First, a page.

NEW YORK — Seeking bold action to stem the HIV/AIDS epidemic among
black Americans, civil rights and other groups last Thursday urged
Congress to repeal a 20-year-old U.S. ban on federal funding for needle
More than 200 such programs have been established locally and regionally across the United States, with the aim of slowing the rate of HIV infection among drug addicts who might otherwise use contaminated needles.
Advocacy groups say the ban on federal funding leaves many of these programs in a shaky financial position while deterring many local and state officials from supporting needle exchange.
“We are talking about saving lives,” said Allan Clear, executive director of the Harm Reduction Coalition, which coordinated the lift-the-ban campaign to coincide with National Black HIV/AIDS Awareness Day.
Other groups supporting a repeal of the ban include the National Association for the Advancement of Colored People and the National Urban League.
Blacks are disproportionately affected by HIV/AIDS. Though they make up only 13 percent of the U.S. population, they accounted for roughly half of new HIV cases in 2005, according to federal figures. Injection drug use is now blamed for causing roughly one-third of new HIV cases in the United States — and it accounts for a higher proportion of cases among blacks than among whites.
Advocates of needle exchange say the programs reduce disease transmission and bring more drug addicts into supportive facilities where they can obtain social services and be offered treatment.
“They do not encourage drug use,” said U.S. Rep. Barbara Lee, D-Calif., one of the leading congressional opponents of the ban. “These programs are the way you really reach these drug users and help them end their addiction.”
However, opposition to the programs is entrenched, with skeptics questioning the health benefits of needle exchange and its ability to help addicts break their habit.
Dr. David Murray, chief scientist with the Office of National Drug Control Policy, is among those supporting the federal ban. He would prefer that the limited pool of federal funds for drug-related programs be devoted to treatment aimed directly at ending addiction.
“Needles are not the magic bullet,” Murray said. “We are being politically pressured to make this decision [in favor of needle exchange]. But it’s time to rethink if there’s a more humane, effective public health response than continuing to support injection drug use.”
Daniel Raymond, the Harm Reduction Coalition’s policy director, said there are an estimated 1 million people in the United States who inject drugs, and less than 20 percent of them use needle exchange programs.
“There’s a huge unmet need,” he said. “Even in places where there are programs, they can’t always meet the demand.”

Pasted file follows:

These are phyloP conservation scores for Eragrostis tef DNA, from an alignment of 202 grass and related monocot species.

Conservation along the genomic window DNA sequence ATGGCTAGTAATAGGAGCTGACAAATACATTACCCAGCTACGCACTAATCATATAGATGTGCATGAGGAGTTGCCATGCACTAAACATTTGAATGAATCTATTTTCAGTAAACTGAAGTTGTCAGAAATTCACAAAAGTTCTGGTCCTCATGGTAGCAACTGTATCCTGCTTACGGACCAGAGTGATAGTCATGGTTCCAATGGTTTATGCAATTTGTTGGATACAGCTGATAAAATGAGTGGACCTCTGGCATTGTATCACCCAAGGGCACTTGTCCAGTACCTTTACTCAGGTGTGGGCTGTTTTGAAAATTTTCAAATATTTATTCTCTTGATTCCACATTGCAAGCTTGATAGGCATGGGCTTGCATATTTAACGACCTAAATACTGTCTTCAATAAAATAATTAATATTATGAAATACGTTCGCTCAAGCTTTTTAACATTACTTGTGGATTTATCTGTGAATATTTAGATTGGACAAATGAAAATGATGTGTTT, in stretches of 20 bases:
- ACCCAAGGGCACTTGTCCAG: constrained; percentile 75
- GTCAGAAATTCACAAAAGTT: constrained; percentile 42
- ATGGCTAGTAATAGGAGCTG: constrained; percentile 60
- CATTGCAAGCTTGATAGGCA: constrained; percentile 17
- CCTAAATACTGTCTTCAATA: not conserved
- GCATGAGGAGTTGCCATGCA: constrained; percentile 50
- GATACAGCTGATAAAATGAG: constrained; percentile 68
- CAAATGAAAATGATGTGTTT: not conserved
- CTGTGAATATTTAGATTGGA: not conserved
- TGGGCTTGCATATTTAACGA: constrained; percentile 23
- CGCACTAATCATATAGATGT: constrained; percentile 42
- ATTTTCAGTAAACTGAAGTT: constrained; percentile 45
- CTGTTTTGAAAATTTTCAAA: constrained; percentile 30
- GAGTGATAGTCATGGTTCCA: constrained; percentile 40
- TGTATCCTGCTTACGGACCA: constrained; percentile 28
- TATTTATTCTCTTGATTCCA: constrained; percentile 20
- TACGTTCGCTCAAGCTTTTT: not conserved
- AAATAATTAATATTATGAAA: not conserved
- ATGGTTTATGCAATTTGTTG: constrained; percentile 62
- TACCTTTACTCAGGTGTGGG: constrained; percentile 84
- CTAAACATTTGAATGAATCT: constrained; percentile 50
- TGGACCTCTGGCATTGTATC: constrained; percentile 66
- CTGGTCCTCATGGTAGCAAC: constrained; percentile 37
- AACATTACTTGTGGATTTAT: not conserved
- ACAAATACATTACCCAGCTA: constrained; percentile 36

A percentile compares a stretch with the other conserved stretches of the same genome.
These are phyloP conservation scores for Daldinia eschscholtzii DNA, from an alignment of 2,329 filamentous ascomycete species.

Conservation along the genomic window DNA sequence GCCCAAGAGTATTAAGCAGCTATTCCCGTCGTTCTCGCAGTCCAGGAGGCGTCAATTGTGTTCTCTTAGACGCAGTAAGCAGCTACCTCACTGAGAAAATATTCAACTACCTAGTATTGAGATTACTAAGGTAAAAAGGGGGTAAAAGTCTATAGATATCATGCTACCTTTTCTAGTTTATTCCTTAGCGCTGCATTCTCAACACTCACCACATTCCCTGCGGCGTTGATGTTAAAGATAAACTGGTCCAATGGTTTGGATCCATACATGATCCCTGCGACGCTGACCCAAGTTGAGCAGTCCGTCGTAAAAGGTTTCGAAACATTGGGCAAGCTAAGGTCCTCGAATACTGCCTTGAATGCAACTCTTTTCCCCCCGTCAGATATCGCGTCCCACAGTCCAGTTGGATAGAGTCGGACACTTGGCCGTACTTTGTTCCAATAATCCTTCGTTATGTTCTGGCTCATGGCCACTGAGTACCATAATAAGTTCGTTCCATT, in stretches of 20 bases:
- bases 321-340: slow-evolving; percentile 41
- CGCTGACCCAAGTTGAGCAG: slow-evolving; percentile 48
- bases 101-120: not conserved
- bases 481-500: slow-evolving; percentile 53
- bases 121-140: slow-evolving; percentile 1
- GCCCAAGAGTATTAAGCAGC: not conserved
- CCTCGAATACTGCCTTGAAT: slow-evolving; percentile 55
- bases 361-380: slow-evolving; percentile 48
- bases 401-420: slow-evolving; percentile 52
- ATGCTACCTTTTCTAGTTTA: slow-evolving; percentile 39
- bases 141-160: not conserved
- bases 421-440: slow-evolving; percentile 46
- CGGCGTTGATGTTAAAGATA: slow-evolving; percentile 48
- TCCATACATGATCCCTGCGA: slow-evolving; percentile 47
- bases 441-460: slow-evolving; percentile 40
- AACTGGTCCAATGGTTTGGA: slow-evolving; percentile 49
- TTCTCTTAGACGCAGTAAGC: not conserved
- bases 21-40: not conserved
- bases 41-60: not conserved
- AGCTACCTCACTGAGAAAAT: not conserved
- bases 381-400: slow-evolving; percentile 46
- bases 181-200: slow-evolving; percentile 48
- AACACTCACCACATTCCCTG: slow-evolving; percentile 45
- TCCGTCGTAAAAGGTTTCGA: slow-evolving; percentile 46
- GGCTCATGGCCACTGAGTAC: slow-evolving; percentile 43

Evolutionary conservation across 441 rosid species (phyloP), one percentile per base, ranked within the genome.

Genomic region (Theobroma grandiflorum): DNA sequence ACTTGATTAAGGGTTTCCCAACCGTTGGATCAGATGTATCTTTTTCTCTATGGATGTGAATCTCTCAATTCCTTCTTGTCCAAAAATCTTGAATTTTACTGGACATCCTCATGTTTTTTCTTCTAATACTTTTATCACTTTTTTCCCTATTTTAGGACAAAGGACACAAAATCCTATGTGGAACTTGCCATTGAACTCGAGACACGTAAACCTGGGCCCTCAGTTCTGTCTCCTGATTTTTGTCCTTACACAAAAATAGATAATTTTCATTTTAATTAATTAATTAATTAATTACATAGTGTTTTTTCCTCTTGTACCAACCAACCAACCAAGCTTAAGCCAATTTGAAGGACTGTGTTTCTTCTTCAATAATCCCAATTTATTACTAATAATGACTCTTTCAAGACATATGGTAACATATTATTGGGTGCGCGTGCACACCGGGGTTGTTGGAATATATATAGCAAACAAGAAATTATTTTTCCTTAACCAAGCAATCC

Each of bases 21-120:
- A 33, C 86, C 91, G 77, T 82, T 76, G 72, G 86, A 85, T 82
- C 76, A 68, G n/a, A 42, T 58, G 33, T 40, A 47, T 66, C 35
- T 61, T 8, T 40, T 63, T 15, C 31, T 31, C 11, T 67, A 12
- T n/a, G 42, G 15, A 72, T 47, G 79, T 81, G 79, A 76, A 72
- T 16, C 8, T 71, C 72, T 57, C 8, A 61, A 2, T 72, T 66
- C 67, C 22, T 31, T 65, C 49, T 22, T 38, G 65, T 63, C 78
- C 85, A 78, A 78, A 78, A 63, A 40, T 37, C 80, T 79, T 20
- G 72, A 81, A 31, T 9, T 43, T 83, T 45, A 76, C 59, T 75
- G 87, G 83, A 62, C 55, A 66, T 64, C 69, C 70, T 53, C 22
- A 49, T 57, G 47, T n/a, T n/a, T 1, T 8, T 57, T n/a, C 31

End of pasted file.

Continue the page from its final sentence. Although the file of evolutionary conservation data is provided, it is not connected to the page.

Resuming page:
To some extent, needle exchange is a partisan issue, with more Democrats in Congress than Republicans ready to lift the ban. Democratic Senators Hillary Clinton and Barack Obama have said they would move to repeal the ban if elected president; Republican frontrunner John McCain’s Senate office did not respond to a query about his position.
Even without federal funding, exchange programs are proliferating.
Washington, D.C., which has America’s highest HIV infection rate, can now use its own funds for needle exchange thanks to recent congressional action lifting a local ban. And New Jersey’s first trial needle exchange program began in November in Atlantic City.
In Texas, where needle exchange has been illegal, legislators last year approved a pilot program for San Antonio’s Bexar County. But that initiative is in legal limbo, and three local activists who tried to start their own program were charged earlier this month with possessing drug paraphernalia.
The federal funding ban dates to 1988 and was kept in place during then-President Bill Clinton’s administration even though his secretary of health, Donna Shalala, concluded that needle exchange programs had merit.
Opinions within the federal bureaucracy are divided. For example, Dr. Anthony Fauci, now director of the National Institute of Allergy and Infectious Diseases, was among the experts who helped persuade Shalala that needle exchange programs should be encouraged. He said last Wednesday that he still holds that view.
In a separate statement, Fauci termed the surging rates of HIV/AIDS among blacks a calamity that required “drastic action.”
“In particular, black leaders — religious, secular and political — have a key role to play in reducing the stigma often associated with HIV/AIDS and influencing African Americans to get tested, counseled and treated,” he said.